Monday, December 17, 2007

Make Your Own Saucisson de Porc

When Peter at Kalofagas cured a few pork tenderloins several months ago, I knew I had to do my own - for the experience if nothing else. Peter is quite an adventurous and prolific cook who made the whole curing process seem so easy that I felt confident in following his directions. And guess what? It worked! I have two lovely lean saucisson pork tenderloins in my fridge waiting for holiday guests to nibble and enjoy. Thanks so much for sharing your triumph Peter. Never say you can't teach an old cook new tricks: It's now my triumph too and I'll be doing more charcuterie in the months ahead.

Cook's Notes:
Update - I found this book on charcuterie at Amazon.






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9 comments:

Kalyn said...

Wow, I am impressed! I've never done anything like this.

Christine said...

Neither had I but it's so easy. And you can pick out your own lean meat for the project. You should try it Kalyn.

MyKitchenInHalfCups said...

Sometimes I think the worst thing about blogging and reading blogs is that I find out what I thought was really scary isn't at all;)
This is really impressive Christine!

Peter M said...

Christine, congrats on being bold and succeeding with the saucissons..they look bang on!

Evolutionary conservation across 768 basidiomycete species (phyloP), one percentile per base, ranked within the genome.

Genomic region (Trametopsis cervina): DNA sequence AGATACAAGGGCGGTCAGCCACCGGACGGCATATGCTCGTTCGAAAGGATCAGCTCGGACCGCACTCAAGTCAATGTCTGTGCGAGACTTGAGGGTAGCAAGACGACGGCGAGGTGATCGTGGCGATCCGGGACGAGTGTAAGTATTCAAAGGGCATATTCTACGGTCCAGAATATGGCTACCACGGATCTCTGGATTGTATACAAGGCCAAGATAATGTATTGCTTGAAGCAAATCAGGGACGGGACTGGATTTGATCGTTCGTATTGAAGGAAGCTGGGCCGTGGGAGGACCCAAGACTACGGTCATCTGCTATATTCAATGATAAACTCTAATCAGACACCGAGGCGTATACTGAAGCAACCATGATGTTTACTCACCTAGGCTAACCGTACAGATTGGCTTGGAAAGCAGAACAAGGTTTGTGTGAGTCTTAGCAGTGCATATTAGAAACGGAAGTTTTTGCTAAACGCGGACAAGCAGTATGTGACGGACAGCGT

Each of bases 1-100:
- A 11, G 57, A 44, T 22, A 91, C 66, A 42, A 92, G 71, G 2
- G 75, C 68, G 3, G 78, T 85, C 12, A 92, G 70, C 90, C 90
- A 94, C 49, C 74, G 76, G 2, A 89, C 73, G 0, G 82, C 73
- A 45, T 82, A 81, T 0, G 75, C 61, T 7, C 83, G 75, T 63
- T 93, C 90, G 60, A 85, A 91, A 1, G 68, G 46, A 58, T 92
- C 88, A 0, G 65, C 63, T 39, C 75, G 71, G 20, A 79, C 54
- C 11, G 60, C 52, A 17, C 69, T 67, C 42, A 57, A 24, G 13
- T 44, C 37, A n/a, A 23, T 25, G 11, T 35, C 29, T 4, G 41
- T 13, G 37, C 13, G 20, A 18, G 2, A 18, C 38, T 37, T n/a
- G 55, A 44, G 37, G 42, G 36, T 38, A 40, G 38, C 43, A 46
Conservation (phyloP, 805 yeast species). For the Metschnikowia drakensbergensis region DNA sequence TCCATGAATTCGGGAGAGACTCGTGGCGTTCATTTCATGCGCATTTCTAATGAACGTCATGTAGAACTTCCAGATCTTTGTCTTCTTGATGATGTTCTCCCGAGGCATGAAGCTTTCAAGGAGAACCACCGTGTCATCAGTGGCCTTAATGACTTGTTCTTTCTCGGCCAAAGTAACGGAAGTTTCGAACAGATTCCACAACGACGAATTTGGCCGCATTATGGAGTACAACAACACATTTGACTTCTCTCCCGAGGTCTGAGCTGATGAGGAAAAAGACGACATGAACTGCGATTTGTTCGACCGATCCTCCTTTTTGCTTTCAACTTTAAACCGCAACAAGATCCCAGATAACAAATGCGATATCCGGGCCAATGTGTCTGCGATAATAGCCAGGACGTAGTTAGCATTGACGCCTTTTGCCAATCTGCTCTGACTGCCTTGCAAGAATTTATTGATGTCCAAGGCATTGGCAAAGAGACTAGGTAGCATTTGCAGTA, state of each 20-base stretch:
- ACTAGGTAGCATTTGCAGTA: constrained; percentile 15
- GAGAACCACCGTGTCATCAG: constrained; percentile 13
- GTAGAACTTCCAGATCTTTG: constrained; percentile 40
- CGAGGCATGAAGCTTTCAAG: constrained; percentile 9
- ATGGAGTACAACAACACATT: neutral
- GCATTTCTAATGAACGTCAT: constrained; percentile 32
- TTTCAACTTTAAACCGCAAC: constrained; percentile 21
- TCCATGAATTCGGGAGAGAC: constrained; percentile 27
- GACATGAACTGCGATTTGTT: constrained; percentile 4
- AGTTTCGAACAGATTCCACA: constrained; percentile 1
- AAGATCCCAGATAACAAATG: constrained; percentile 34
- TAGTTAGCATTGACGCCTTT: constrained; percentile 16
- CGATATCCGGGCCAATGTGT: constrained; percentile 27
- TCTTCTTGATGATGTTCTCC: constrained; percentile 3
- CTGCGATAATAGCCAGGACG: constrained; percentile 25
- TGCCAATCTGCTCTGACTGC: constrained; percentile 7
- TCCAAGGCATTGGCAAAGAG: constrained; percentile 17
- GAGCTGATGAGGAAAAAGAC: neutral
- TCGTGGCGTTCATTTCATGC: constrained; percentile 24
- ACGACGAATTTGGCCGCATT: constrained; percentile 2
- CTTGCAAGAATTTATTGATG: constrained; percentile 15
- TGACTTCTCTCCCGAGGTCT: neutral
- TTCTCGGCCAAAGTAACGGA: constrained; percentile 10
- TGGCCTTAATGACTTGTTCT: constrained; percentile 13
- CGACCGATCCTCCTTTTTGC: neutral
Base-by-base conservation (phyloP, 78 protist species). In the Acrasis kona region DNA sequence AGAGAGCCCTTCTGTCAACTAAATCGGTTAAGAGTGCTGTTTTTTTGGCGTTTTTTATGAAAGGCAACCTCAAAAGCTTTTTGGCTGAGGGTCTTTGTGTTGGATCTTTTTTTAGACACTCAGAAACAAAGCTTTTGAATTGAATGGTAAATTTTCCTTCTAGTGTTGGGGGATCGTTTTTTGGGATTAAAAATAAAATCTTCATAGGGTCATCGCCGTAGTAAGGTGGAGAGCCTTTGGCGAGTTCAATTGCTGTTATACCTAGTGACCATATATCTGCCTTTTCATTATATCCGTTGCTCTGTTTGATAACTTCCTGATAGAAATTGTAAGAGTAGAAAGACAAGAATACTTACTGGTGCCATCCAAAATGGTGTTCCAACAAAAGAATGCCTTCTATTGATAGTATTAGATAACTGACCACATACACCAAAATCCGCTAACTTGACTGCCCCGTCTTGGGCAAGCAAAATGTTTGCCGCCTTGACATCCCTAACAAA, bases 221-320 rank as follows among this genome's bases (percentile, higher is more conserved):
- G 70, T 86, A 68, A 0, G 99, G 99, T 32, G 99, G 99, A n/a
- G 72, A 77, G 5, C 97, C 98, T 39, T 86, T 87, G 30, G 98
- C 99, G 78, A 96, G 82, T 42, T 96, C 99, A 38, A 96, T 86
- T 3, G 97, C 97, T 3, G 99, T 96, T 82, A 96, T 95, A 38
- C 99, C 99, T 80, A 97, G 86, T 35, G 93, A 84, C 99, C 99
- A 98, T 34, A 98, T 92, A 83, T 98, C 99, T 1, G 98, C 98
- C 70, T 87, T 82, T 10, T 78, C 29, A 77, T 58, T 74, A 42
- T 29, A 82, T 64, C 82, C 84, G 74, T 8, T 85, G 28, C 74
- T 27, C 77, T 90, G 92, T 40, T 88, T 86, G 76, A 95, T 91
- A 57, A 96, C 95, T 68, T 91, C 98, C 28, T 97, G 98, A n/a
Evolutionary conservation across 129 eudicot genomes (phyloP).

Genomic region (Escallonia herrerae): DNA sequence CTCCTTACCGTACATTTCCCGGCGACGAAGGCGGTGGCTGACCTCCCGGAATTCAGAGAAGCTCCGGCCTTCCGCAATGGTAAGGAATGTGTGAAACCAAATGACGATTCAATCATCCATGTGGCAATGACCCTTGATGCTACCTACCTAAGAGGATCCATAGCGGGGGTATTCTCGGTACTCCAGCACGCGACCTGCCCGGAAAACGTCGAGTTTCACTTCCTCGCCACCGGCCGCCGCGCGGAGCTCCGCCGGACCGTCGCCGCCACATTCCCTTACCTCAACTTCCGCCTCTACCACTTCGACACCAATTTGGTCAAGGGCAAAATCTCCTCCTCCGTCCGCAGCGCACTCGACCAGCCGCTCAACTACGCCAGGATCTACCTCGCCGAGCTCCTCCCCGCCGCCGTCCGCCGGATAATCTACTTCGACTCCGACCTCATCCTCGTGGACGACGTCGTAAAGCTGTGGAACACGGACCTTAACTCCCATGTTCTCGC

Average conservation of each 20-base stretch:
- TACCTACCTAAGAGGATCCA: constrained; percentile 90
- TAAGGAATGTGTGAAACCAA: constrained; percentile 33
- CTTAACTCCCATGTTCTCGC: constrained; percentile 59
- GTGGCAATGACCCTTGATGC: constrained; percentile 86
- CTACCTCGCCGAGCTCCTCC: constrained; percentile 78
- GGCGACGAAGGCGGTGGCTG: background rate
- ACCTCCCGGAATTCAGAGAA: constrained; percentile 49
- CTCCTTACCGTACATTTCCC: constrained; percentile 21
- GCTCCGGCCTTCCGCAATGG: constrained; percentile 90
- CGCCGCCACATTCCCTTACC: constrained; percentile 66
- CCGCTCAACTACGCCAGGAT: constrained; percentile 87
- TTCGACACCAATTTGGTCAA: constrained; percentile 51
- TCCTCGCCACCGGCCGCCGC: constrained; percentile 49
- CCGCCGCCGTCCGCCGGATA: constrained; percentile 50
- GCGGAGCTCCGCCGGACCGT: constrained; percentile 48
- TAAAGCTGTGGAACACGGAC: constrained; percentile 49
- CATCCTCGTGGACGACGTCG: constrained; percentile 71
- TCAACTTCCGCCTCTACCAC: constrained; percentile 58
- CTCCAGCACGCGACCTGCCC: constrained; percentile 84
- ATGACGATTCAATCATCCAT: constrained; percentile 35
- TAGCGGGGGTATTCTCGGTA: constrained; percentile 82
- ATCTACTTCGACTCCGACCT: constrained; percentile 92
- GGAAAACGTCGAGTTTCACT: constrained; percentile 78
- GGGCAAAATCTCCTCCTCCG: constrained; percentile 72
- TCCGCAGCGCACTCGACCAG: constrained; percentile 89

I too saw the charcuterie book and and it's huge..I just might pick it too.

Anonymous said...

I am very impressed Christine, I might just tried this.
Anne

Anonymous said...

I tried to leave a thanks on peter m's blog to thank him and Christine, very impressed.
Anne

Christine said...

I know what you mean Tanna. My big culinary block right now is cassoulet. I keep thinking I can't possibly make it without real Toulouse sausage - which I can get, but at a dear price - and a solid week with nothing else to do. Silly, I know.

Thanks Peter. Yeah, I'm really eyeing that book myself.

Let us know how your saucisson comes out when you try it Anne. Sorry about your computer trouble. Wish I could help.

To my blog readers: On Peter's sausage-making post he warns about using the full amount of salt if your tenderloins don't weigh the specified amount. I'd like to second that opinion as both of my sausages came out a wee bit too salty. They were both a tad under weight. It makes a difference.

Peter M said...

Hi Folks, I've been doing some reading on home dry salting and curing and yes, end result can be a bit salty.

What you can do is soak the tenderloins in warm water(80F) for a couple of hours and some salt will draw out.

The meat looks a little grey on the outside but the deep red colour remains in the middle, it's softer and a delight to eat.

Finally, towel dry the pork and once dried, re-wrap with the original tea towels and refrigerate for future nibbling.

Christine said...

Thanks for the tip Peter. I'll try it on my next batch.